How To Get A Better Plea Bargain
When faced with the prospect of a long jail term, a plea bargain may be an option to reduce possible jail time, but you need to make sure you are getting the best possible outcome. Here are some questions to ask yourself in that situation. Read on to learn more!
Have I Talked To My Attorney?
This is the first step. An attorney has experience in plea bargaining and can ensure you get a good offer. You may feel you (or your friends or family) have sufficient legal knowledge. That said, an attorney will look at the evidence and decide if there are aspects of the charges that may be disputable. The lawyer may be able to tell if the prosecuting lawyer does not have a strong case and may be positioned to exploit that to your advantage. An attorney will fight for your rights in the face of adversity. The extra paperwork this creates for the prosecuting attorney may also make them more amenable to strike a favorable plea deal.
Is The Plea Offer Really Any Sort Of Bargain?
Remember that prosecutors have many cases and want to resolve them as soon as possible. They will want the plea deal negotiation to be as simple as possible – often to avoid the need of the trial. So, the prosecution may pitch a plea deal that is somewhat favorable to you to avoid a trial. However, your attorney will be able to see the strength of their case and going back and forth may be able to get you an even more favorable outcome.
Is This Offer Really In My Best Interest?
The prosecuting attorney may try to play the nice guy and make his plea deal seem attractive. But ask yourself, “Why?” He is not your friend or advocate and the case he has against you may be weak. That is why your attorney should be involved in the negotiations of a plea deal and can ensure the final arrangement is in your best interest. You may also be able to obtain an adjudication whereby you are not actually convicted but still must serve some form of probation or a lighter sentence than you otherwise would have.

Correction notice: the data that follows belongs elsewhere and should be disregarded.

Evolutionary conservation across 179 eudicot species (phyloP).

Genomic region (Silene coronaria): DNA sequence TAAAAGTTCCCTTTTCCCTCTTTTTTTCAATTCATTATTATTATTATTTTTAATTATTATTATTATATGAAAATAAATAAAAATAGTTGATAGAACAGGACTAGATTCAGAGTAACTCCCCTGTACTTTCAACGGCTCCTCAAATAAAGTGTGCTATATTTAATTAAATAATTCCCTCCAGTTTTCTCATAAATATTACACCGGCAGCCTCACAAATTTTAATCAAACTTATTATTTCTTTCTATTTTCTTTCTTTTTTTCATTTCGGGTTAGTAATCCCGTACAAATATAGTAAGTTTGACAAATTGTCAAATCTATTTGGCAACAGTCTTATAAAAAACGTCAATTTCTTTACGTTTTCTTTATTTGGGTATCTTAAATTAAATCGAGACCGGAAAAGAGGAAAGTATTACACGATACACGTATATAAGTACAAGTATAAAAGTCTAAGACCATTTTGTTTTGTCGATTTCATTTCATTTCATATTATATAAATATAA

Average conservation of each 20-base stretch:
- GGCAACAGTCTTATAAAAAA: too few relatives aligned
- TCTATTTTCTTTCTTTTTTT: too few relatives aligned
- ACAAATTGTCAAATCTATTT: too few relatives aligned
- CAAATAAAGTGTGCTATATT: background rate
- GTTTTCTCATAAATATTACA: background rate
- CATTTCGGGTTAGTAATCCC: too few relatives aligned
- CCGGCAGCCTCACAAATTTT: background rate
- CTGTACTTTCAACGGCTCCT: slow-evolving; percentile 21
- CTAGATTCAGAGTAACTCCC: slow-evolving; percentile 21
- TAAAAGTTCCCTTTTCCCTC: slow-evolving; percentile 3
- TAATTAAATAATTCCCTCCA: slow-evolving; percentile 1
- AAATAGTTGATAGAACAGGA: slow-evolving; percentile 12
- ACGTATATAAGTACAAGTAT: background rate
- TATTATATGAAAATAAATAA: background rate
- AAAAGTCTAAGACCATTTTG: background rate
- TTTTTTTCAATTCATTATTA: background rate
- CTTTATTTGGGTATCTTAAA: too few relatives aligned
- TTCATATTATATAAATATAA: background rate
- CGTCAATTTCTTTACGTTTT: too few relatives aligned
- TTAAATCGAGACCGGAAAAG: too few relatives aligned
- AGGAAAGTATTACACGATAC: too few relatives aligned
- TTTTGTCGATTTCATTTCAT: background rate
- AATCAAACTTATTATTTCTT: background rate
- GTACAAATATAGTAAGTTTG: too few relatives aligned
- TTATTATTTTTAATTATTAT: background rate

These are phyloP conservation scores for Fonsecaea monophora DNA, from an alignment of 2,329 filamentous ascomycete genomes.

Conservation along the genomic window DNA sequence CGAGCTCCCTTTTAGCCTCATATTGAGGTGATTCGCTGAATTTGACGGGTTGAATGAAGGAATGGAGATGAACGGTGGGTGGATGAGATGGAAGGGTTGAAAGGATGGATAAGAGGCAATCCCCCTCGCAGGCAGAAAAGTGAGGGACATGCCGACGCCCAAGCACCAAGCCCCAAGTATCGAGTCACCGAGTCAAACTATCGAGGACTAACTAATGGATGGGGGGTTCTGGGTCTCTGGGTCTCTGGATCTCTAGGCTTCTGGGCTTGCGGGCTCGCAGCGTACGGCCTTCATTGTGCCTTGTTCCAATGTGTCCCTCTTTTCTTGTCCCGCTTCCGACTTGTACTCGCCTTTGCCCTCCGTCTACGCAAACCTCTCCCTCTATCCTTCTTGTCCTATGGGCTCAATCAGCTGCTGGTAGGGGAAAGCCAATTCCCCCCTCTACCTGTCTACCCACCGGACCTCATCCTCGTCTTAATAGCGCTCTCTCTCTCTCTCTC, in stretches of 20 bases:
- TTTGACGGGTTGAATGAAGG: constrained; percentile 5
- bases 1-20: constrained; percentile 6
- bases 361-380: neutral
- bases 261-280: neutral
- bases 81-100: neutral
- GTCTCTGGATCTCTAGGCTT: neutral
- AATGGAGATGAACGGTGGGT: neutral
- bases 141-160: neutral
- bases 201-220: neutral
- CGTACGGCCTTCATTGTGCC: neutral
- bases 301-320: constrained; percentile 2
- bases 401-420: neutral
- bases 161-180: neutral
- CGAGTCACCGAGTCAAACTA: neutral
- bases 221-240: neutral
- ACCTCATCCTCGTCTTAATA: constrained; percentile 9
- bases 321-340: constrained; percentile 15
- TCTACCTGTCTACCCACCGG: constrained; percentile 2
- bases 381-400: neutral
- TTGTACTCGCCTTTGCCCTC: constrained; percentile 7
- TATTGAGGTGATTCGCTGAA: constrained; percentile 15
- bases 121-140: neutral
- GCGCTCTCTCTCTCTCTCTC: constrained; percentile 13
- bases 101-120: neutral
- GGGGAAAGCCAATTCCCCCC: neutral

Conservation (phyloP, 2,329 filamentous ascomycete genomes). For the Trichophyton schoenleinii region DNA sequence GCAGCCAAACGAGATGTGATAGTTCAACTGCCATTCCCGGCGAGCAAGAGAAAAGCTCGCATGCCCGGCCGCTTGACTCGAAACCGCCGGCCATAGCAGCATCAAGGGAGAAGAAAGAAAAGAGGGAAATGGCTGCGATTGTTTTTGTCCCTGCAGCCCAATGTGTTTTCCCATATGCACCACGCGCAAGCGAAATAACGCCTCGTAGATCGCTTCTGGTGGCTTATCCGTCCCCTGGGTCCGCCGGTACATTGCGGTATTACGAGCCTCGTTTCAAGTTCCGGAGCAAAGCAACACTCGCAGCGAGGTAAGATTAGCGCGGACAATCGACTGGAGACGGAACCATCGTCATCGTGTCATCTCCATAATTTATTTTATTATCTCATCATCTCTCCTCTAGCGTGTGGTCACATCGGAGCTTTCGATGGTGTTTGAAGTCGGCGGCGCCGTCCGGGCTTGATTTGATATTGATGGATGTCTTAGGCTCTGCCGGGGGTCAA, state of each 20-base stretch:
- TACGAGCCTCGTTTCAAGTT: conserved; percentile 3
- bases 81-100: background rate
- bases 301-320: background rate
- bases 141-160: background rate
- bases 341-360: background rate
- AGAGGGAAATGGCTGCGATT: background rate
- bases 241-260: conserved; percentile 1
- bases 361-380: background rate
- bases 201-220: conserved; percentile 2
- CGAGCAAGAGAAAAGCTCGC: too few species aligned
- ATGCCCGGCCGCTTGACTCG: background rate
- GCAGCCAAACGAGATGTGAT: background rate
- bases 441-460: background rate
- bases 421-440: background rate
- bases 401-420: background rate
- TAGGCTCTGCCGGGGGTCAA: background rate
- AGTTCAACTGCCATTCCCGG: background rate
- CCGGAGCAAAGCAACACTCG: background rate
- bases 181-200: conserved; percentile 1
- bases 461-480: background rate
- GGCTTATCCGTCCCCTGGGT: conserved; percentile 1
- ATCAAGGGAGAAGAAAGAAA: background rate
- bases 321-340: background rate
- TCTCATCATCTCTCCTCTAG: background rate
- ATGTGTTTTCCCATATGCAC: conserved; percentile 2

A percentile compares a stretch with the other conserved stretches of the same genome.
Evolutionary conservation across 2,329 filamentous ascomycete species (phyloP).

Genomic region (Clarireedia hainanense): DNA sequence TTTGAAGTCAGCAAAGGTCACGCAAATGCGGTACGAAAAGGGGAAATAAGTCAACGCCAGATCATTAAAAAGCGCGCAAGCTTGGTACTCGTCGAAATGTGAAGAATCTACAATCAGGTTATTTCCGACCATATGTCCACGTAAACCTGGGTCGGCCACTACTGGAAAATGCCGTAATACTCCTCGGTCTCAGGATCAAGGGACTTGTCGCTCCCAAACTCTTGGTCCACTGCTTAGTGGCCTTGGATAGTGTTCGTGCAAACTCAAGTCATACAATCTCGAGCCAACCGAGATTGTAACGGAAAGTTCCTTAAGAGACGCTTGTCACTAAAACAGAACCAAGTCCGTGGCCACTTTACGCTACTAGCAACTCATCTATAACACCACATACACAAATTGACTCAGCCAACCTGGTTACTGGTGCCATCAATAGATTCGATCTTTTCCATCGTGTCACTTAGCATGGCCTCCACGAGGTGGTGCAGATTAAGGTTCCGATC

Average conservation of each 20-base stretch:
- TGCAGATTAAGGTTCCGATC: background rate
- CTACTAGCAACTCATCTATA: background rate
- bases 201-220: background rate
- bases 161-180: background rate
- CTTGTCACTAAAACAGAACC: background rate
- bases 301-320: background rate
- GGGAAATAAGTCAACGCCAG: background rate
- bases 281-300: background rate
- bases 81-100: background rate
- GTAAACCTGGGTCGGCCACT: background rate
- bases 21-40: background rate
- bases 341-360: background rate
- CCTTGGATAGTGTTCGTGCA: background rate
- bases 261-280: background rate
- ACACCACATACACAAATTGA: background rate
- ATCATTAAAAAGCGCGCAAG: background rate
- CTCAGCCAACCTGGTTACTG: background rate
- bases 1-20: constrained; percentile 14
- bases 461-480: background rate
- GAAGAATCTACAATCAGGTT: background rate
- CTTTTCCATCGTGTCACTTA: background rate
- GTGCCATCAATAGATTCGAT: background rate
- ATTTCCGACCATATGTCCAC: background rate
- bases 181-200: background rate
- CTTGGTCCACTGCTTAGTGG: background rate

When you accept a plea bargain you lose the right to appeal many of the facts and issues involved in your case – if you happen to be sentenced in a manner that is unfair, there may be no legal recourse. Judges normally accept the recommendation of a prosecutor. A plea deal means the jury may not have the opportunity to hear your side or hear evidence that may favor you. Prosecuting lawyers do not like to go to trial unless they must, so as the court date nears, the plea deal arrangements may become more generous.
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*This information is not intended to be legal advice. Please contact Canterbury Law Group today to learn more about your personal legal needs.